To protect ourselves from COVID-19, health professionals tell us to stay at home and away from other people. This is especially difficult for teenagers as their phase of life is all about peers and independence from their family.
It is therefore not surprising that the pandemic has severely affected the mental health of teenagers.
More difficult for some teenagers, easier for others
It wasn’t difficult for everyone. Some of my teenage patients who are stressed from social situations feel relieved, for example, at home, and teenagers who get along with their parents and siblings enjoy being with them more. And it certainly helps that many get more sleep. But social isolation and attachment to home can be very difficult in this age group. For families suffering from financial and other stressors, teenagers often share this burden, making the situation worse.
It is important for parents to be proactive – not just being aware of their teen’s mood, but also to strengthen their teen’s mental health. Not only is it likely that the pandemic will be with us for at least a few more months, but there is also no guarantee that the anxiety and depression that occur during the pandemic will go away when they occur. The effects could be long-lasting.
Look for signs
- Whimsy that is unusual
- isolate more than usual. This can be difficult for parents to see as teenagers tend to naturally self-isolate. But if it is really difficult to get them out of their room, or if they interact less with friends, this could be a sign of a problem.
- losing interest in activities they used to enjoy that are possible during the pandemic
- Sleep disorders – sleep either a lot less or a lot more
- Problems with focus or concentration
- Dropping notes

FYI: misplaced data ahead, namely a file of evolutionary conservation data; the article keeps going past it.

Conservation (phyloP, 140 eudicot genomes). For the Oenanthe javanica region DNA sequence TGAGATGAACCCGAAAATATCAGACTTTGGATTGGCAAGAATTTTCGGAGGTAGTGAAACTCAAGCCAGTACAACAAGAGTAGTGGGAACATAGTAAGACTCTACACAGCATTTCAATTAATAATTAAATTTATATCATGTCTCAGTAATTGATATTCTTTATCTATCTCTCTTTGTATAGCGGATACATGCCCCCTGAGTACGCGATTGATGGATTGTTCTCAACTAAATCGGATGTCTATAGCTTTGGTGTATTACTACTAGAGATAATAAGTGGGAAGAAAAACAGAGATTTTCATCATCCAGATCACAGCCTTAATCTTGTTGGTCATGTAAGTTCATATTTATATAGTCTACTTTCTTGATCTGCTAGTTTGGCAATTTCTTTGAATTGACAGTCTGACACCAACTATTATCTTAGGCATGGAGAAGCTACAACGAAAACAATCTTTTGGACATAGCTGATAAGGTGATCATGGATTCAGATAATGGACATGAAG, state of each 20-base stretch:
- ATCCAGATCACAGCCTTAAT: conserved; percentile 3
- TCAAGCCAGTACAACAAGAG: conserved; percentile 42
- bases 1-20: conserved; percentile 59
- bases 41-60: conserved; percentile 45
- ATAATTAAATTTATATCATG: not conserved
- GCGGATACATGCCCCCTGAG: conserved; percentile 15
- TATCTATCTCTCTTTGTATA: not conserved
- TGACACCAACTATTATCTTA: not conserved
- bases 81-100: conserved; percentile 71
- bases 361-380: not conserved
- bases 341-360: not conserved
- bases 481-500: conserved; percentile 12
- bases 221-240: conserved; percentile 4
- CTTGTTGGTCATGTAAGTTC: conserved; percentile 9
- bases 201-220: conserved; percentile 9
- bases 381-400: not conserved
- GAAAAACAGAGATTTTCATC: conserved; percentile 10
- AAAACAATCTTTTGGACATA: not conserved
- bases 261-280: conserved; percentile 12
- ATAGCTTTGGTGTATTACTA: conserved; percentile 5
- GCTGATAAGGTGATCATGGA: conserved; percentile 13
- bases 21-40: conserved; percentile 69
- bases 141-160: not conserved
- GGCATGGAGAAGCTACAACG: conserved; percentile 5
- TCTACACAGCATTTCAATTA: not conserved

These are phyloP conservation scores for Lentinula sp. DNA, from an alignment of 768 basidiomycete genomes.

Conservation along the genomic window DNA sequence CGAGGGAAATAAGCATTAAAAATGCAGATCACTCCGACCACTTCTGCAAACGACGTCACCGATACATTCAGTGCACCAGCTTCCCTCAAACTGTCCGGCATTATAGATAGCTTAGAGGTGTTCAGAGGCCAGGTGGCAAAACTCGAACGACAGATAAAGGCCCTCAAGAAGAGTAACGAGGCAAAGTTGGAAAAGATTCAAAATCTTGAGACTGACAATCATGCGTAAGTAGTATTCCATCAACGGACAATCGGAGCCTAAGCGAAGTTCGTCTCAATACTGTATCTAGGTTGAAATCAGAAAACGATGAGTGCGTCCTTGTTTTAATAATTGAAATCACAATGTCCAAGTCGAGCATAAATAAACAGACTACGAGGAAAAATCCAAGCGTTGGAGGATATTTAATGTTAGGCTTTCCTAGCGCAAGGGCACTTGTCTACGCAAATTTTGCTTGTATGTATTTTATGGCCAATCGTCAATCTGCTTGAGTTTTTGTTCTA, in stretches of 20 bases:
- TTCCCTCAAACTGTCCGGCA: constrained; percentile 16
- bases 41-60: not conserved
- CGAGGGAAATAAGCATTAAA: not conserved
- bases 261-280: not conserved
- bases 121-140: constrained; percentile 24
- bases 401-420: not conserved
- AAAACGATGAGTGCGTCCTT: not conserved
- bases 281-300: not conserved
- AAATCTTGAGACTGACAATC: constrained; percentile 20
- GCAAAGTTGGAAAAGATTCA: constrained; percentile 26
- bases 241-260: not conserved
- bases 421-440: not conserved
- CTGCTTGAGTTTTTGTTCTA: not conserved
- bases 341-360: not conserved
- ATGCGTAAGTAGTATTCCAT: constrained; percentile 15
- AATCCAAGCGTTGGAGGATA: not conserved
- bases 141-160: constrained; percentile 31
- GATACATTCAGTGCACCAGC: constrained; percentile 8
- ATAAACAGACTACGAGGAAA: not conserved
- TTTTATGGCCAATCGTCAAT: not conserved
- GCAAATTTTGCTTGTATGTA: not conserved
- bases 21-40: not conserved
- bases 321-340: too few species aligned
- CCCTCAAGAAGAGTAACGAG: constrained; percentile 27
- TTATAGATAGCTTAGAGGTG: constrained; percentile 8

- Increase in risky behaviors (which can range from drug use to socializing in unmasked groups)
- think of death or suicide. Don’t be afraid to ask your teen about it right away if they drop a clue. When you get an answer that makes you think that they are actually thinking about Call your doctor right away. If you cannot reach your doctor, take your teen to your local emergency room. If your teen doesn’t leave, call 911.
What Parents Should Do to Help
- Don’t ignore any of these symptoms! Mental health is just as important as physical health. Call your doctor. Advice and sometimes medication can make all the difference.
- A “new normal” requires new routines and new ways of being connected and happy. Now that it is perfectly clear that our new normal is not temporary, talk to your teen about what safety they can do to take care of their sanity.
- Make sure your teen doesn’t stay in their room all day. With quarantines and distance learning, this is all too possible. Get her out of her room – and out of the house – whenever possible. Eat with family, hang out in the evenings, and otherwise establish routines that counteract isolation (and give you a chance to keep an eye on your teen).
- Make your teen active. Exercise can make a huge difference in many ways, including improving mood and relieving anxiety and depression. Even a walk around the block is something (if you have a dog, give your teen some dog walking chores).
- Make use of all the resources available in your school or community. There may be online or socially distant clubs or other activities that your teen might enjoy.
For more information and suggestions, see these Teenage Social, Emotional, and Mental Wellbeing resources at the Centers for Disease Control and Prevention and the American Academy of Pediatrics.
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